Like Pindar, Nicander has all the gods but Zeus and Athena, transform into animal forms and flee to Egypt: Apollo became a hawk, Hermes an ibis, Ares a fish, Artemis a cat, Dionysus a goat, Heracles a fawn, Hephaestus an ox, and Leto a mouse.[20]

The geographer Strabo (c. 20 AD) gives several locations which were associated with the battle. According to Strabo, Typhon was said to have cut the serpentine channel of the Orontes River, which flowed beneath the Syrian Mount Kasios (modern Jebel Aqra), while fleeing from Zeus,[21] and some placed the battle at Catacecaumene ("Burnt Land"),[22] a volcanic plain, on the upper Gediz River, between the ancient kingdoms of Lydia, Mysia and Phrygia, near Mount Tmolus (modern Bozdağ) and Sardis the ancient capital of Lydia.[23]

No early source gives any reason for the conflict, but Apollodorus' account[24] seemingly implies that Typhon had been produced by Gaia to avenge the destruction, by Zeus and the other gods, of the Giants, a previous generation of offspring of Gaia. According to Apollodorus "Zeus pelted Typhon at a distance with thunderbolts, and at close quarters struck him down with an adamantine sickle"[25] Wounded, Typhon fled to the Syrian Mount Kasios, where Zeus "grappled" with him. But Typhon, twining his snaky coils around Zeus, was able to wrest away the sickle and cut the sinews from Zeus' hands and feet. Typhon carried the disabled Zeus across the sea to the Corycian cave in Cilicia where he set the she-serpent Delphyne to guard over Zeus and his severed sinews, which Typhon had hidden in a bear skin. But Hermes and Aegipan (possibly another name for Pan)[26] stole the sinews and gave them back to Zeus. His strength restored, Zeus chased Typhon to mount Nysa, where the Moirai tricked Typhon into eating "ephemeral fruits" which weakened him. Typhon then fled to Thrace, where he threw mountains at Zeus, which were turned back on him by Zeus' thunderbolts, and the mountain where Typhon stood, being drenched with Typhon's blood, became known as Mount Haemus (Bloody Mountain). Typhon then fled to Sicily, where Zeus threw Mount Etna on top of Typhon burying him, and so finally defeated him.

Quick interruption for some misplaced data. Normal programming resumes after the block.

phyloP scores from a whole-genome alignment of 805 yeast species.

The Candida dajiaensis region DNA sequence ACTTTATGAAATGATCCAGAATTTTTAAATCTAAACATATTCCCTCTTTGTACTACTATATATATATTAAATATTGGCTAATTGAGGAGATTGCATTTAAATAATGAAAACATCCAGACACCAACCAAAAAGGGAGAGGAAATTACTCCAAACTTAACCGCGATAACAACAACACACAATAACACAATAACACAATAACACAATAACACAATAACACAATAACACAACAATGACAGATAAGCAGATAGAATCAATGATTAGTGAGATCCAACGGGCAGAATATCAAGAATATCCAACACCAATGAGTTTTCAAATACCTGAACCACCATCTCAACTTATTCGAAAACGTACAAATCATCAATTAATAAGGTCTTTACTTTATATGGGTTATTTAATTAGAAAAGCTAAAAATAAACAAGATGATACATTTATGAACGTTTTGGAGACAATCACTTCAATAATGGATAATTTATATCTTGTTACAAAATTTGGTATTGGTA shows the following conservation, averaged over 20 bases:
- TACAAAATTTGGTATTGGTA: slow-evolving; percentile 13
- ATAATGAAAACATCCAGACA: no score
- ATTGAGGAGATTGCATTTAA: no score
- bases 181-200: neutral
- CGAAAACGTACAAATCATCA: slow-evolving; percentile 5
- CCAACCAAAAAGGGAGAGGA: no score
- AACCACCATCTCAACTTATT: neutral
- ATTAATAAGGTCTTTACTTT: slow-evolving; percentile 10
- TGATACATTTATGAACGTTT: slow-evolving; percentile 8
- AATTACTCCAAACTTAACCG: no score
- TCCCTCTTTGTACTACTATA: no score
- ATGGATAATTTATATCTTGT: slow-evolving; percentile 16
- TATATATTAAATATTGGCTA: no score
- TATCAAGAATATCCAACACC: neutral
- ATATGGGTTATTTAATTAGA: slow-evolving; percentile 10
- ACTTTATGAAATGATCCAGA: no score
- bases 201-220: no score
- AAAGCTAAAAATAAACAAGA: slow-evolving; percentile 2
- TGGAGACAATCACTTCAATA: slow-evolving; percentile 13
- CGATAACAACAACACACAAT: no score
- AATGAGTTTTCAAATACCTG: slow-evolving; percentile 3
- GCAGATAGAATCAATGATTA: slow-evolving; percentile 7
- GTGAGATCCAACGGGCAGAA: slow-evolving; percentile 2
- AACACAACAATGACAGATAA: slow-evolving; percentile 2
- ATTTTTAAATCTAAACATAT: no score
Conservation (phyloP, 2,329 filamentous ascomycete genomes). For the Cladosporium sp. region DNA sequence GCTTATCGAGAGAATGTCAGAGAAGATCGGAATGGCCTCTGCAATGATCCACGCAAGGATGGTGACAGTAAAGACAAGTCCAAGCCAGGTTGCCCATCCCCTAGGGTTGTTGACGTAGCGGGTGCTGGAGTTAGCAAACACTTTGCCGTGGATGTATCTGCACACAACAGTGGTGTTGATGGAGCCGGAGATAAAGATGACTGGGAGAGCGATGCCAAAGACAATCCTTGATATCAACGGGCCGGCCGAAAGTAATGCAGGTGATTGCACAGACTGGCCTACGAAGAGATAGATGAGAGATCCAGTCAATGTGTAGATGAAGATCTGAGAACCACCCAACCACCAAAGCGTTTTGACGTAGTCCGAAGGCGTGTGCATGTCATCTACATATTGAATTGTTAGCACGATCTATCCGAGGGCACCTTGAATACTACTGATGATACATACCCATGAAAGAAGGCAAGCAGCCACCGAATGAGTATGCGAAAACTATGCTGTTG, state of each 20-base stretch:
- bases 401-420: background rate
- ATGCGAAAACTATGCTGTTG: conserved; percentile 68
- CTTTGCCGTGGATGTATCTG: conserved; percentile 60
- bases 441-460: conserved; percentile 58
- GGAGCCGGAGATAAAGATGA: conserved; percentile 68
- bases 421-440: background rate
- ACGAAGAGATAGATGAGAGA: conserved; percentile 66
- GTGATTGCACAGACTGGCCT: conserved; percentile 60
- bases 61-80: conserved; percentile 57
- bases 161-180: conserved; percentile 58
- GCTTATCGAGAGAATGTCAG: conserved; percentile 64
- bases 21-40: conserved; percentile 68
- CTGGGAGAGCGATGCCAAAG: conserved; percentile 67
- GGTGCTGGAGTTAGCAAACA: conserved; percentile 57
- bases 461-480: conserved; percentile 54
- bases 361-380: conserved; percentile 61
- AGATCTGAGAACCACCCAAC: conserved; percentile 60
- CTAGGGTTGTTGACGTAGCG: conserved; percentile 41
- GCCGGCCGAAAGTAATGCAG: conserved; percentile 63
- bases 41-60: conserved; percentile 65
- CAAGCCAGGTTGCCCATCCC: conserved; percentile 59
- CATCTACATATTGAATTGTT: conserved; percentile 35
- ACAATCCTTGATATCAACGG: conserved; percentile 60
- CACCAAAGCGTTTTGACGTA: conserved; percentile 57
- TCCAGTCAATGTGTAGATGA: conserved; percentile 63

Oppian (2nd century AD) says that Pan helped Zeus in the battle by tricking Typhon to come out from his lair, and into the open, by the "promise of a banquet of fish", thus enabling Zeus to defeat Typhon with his thunderbolts.[27]


The longest and most involved account of the battle appears in Nonnus's Dionysiaca.[28] Zeus hides his thunderbolts in a cave, so that he might seduce the maiden Plouto, and so produce Tantalus. But smoke rising from the thunderbolts, enables Typhon, under the guidance of Gaia, to locate Zeus's weapons, steal them, and hide them in another cave.[29] Immediately Typhon extends "his clambering hands into the upper air" and begins a long and concerted attack upon the heavens.[30] Then "leaving the air" he turns his attack upon the seas.[31] Finally Typhon attempts to wield Zeus' thunderbolts, but they "felt the hands of a novice, and all their manly blaze was unmanned."[32]